Thursday, February 23, 2006

Ten Red Flags That Will Definitely Get Your Tax Return Audited

Author: Nick
Category: Money
Topics:

We’ve probably all read the lists of common red flags to watch out for when filling out your taxes that could trigger an IRS audit, but most of them are things you can’t change. If you gave $100,000 to charity this year but only made $100,000, you must be one awesome guy or girl, and the IRS should reward you for that instead of drilling you for days like a cavity-riddled tooth.

What the IRS won’t tell you about are the red flags that, no matter what else you do, will get you audited for sure. Now while I don’t work for the IRS, I can still promise you that any one of the following is almost sure to get you flagged for an audit:

Love IRS Audits? Try These!

  1. Use creative media for your “paper” returns. While the IRS has strict guidelines for the weight, dirtiness, finish, porosity, gloss, and size of paper used for individuals printing their own tax forms, it does not go as far as to define “paper.” The American Heritage Dictionary defines paper as “a material made of cellulose pulp, derived mainly from wood, rags, and certain grasses.” Thus, according to the rules of the IRS, it would be perfectly acceptable to send in a tax return printed on a dirty old rag or even ground up marijuana. I also couldn’t find any regulations on the color of forms filed with the IRS, so maybe give neon pink a try… or perhaps black ink printed on black paper!
  2. Deny your existence. The IRS can’t tax someone who isn’t there! So when you’re counting exemptions, be sure to omit yourself, and don’t state that someone else can claim you. In fact, just send in a blank return with your address but no name.
  3. Pay your tax bill in non-standard currency. Generally the IRS prefers United States dollars when you send them payment for taxes you owe at the end of the year. But at the same time, you prefer keeping your United States dollars in your Made in China pocket book. Keep in mind the purposes for which your tax dollars are used: feeding the poor, funding our military, protecting endangered species, etc. So instead of sending the IRS a check or paying by credit card, pay your taxes with coupons for free food (remember, one Jr. Frosty equals $1), spare ammunition you have sitting around the house, or any endangered red-speckled tree toads you may have stashed away in your closet. You’ll save the government the hassle of converting that currency into services, so I’m sure they’ll give you a break on your tax bill.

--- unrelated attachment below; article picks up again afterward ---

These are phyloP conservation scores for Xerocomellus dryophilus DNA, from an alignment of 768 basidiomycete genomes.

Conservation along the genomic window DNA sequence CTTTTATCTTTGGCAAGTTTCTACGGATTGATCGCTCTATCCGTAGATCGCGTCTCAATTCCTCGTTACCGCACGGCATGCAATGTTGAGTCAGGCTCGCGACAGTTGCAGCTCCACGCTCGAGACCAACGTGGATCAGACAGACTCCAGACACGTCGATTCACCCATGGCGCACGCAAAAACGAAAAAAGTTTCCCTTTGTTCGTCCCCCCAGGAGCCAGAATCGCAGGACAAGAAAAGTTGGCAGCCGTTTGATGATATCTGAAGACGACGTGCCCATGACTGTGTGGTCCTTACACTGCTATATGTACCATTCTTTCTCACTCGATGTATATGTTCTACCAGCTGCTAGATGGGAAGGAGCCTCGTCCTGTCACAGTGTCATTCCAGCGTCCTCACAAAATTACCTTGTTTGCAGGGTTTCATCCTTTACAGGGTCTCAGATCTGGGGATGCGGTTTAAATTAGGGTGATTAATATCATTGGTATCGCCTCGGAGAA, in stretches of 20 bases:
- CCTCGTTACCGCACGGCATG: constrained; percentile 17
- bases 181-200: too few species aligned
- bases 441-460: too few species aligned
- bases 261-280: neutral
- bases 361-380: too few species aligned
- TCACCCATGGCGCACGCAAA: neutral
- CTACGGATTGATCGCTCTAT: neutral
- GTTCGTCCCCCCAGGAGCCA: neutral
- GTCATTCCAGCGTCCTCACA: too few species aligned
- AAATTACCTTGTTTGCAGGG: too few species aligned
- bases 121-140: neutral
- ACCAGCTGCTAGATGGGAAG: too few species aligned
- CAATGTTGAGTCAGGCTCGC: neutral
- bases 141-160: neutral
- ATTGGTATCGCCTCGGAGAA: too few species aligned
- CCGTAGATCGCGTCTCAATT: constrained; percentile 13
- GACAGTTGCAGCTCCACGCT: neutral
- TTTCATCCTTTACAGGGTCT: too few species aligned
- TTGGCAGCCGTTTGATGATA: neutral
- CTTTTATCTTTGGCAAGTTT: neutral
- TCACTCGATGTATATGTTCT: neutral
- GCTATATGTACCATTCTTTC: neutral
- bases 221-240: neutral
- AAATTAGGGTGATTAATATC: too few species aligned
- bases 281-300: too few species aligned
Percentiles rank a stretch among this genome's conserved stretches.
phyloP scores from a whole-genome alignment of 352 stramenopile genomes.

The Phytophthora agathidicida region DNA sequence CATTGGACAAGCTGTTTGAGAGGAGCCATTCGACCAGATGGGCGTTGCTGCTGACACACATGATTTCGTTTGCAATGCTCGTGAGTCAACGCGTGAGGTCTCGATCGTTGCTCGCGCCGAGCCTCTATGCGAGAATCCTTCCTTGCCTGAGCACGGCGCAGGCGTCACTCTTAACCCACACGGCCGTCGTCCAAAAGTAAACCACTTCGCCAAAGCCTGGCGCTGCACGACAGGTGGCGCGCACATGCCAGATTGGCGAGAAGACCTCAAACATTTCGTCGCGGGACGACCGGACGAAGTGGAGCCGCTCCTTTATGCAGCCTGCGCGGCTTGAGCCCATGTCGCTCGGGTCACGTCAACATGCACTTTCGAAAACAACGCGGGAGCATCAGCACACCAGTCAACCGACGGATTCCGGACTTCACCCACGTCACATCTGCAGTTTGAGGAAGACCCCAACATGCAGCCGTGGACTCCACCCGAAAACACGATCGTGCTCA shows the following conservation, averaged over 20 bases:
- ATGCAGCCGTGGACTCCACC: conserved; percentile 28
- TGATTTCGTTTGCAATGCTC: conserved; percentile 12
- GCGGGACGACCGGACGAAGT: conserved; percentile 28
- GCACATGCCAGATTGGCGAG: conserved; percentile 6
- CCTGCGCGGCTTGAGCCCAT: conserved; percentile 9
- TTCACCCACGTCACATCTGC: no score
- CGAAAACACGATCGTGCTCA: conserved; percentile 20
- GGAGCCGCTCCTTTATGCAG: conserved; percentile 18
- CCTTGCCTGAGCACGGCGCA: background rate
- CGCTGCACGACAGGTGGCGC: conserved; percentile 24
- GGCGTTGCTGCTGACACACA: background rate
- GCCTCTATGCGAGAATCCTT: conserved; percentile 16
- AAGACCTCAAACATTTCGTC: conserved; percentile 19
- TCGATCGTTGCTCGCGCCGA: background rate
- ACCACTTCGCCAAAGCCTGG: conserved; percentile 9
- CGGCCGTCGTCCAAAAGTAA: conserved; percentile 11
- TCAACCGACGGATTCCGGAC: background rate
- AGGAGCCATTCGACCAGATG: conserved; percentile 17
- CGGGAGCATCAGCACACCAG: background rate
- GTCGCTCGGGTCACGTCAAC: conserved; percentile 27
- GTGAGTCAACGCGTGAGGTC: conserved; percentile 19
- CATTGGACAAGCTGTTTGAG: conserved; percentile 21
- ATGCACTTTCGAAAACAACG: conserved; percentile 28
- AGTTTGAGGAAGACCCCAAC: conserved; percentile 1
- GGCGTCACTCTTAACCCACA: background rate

4. Amend like there’s no tomorrow. Some of you may be familiar with IRS Form 1040X–the form you send after you file a 1040 if you’d like to make a correction. You might file this if you forget some deductions or your filing status changes. Typically you’ll wait for the 1040 to reach the IRS and be processed before sending in a 1040X. But that’s no fun! Instead, start the year off with an amendment to a return you haven’t yet filed. Then file the actual return. Then file another amended return. And then, just for kicks, become your own non-profit organization, file another amended return, and then file three more amended returns claiming each of the three children you forgot you gave birth to a few years ago.
  5. Your adjusted gross income: infinity. The IRS tax tables have one minor flaw: they only work on finite numbers. Indeed, how can you take 25% or 33% of a number you can’t even see 100% of? Simply fill in your AGI as infinity, ask the IRS to compute your tax for you, and watch as their tax calculator enters an endless loop while determining your tax.
  6. Encode your tax return. Pretend that your 1040 is a top secret government document that could fall into enemy hands. When the form asks for dollar amounts, fill in something like “TRH,OAP.” Then, in a separate correspondance, include the decipher key that reveals T=1, R=4, H=7, … Alternately, use a number-to-number encoding so that a 5 really means 0 and an AGI of $507,291 translates as $4,671. And for you computer geeks out there, since your tax return is going into a computer anyway, save the IRS a step and compute your taxes due in binary. Then gripe when the IRS doesn’t cut you a check for $10010110101110101.
  7. File your return … UPSIDE DOWN!!! When you go to put your tax forms into their envelope, place the pages in upside down. The IRS computers will read everything backwards, so it’ll see your AGI as your federal withholdings and vice versa. You’ll instantly go from a tax bill of $2,000 to a refund of $20,000!
  8. One way to invite an audit: do it literally. Instead of filing a 1040 this year, break out some of that stationery you have left over from your wedding and compose the following note: “You are invited to attend the audit of Mr. and Mrs. INSERT NAME HERE at our home on April 15th. Refreshments will be provided. Bring your own receipts.”
  9. Return the favor of fine print. The IRS wouldn’t hesitate for a second to give you an extra 50 pages of instructions to read when filling out your tax return if it meant more revenue for them. You shouldn’t hesitate to send some right back to them. Include the following text in the margins of your 1040 in tiny print: “By auditing this return, you agree to pay us the sum of one hundred million dollars, and there’s no way in hell we’re going to pay a single dime of taxes on that amount.”
  10. Tell them where all your money’s really coming from. On the line that asks for your occupation, simply write “MacGyver.” Then attach your W-2s with duct tape.

And as an added bonus, should you attempt all of these activities in a single tax return, not only will you get an IRS audit, but you’ll probably also receive a visit from some nice men in white jackets and a trip to a lovely room with padded walls. Just be sure to scream “I’m counting this as a medical deduction!” as they haul you away.

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